Jeff’s commitment to social activism and philanthropy began in high school when he co-founded the Goshen Walk for Hunger. In law school he fought for renters’ rights, and organized the first rent strike in Indiana as president of the Indianapolis Tenants Association. He was lead counsel on class action suits for prisoners which resulted in the construction of two new jails in Central Indiana. Jeff was plaintiff in a class action requiring clean-up of the White River after it was polluted by an industrial chemical spill. Jeff is president of the Basa Village Foundation, which funds culturally sensitive development in Nepal. He is a director for five nonprofits. He is U.S. liaison for the Himalayan expedition company Adventure GeoTreks Ltd, and teaches philosophy of philanthropy at Butler University.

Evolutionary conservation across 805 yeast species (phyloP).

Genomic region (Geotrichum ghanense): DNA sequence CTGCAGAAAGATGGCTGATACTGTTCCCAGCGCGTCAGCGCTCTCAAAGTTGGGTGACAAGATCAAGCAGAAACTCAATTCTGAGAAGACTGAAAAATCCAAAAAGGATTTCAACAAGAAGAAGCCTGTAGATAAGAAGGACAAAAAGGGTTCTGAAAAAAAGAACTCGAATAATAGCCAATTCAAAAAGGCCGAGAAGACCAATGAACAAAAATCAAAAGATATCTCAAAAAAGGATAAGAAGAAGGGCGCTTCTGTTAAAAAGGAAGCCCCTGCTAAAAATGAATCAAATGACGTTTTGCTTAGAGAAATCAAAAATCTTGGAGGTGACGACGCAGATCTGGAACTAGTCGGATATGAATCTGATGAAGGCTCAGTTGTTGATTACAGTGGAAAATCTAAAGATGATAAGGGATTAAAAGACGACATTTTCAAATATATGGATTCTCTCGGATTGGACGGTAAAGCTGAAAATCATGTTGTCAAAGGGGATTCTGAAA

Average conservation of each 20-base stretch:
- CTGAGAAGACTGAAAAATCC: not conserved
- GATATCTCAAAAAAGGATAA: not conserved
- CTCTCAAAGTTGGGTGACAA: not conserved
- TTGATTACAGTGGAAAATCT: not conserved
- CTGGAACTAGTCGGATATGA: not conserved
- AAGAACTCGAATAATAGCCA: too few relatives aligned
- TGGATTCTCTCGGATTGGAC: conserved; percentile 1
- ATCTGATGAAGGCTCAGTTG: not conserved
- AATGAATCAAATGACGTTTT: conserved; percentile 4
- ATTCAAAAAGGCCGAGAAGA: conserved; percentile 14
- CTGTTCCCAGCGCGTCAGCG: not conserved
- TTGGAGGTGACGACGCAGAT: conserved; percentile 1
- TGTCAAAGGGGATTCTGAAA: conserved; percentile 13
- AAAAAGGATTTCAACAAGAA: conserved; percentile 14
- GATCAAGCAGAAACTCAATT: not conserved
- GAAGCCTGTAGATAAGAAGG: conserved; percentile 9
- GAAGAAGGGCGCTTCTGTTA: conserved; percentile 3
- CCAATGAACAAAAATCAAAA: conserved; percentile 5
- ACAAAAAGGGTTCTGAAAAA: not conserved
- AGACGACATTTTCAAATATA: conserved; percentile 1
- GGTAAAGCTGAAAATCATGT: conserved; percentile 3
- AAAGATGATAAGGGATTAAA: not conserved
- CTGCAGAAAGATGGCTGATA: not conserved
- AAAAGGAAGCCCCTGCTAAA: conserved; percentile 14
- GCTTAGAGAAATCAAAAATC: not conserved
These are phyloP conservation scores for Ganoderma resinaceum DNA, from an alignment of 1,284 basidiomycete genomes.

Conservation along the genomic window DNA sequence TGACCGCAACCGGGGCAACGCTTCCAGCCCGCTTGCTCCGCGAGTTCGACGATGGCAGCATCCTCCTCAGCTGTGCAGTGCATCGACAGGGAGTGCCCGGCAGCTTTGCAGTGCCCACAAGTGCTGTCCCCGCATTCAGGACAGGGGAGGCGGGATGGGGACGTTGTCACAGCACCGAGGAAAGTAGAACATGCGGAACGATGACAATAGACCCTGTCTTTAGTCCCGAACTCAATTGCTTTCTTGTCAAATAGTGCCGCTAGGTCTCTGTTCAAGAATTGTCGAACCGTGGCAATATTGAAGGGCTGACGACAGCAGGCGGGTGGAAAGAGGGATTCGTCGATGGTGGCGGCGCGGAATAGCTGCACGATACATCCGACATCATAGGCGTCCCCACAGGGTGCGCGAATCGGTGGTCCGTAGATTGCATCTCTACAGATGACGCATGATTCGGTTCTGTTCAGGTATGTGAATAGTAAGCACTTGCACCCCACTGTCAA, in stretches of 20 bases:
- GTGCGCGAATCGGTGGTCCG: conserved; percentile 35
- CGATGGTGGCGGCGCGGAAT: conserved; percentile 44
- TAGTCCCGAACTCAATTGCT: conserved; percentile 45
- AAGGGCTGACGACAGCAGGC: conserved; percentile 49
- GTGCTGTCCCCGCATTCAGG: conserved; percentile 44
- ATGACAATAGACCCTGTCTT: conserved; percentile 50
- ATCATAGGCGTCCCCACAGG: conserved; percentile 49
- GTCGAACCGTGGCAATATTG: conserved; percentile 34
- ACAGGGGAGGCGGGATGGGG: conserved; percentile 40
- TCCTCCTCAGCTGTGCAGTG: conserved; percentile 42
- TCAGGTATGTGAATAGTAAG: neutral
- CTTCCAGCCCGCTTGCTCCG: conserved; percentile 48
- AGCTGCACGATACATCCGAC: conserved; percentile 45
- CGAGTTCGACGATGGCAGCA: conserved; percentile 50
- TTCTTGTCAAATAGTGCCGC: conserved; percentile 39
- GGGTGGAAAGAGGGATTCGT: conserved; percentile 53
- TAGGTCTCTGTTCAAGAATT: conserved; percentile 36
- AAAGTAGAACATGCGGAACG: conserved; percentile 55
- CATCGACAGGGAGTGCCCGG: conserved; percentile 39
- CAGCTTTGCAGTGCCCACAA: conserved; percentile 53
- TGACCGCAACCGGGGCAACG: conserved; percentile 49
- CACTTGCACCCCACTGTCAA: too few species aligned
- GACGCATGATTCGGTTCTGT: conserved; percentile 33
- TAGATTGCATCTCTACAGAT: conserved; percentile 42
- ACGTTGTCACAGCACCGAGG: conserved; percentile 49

Jeff’s BA is from U of Chicago magna cum laude, Phi Beta Kappa, All-Academic All-State Football, letter winner in swimming and football; JD Indiana University Law School cum laude, Moot Court, Indiana Law Review; M Div Christian Theological Seminary magna cum laude, co-valedictorian and Faculty Award Scholar. He has been admitted to the Indiana, US District Court, and US Supreme Court Bars.
Jeff describes reading Marcel Proust’s Remembrance of Things Past as great an adventure as climbing Himalayan peaks.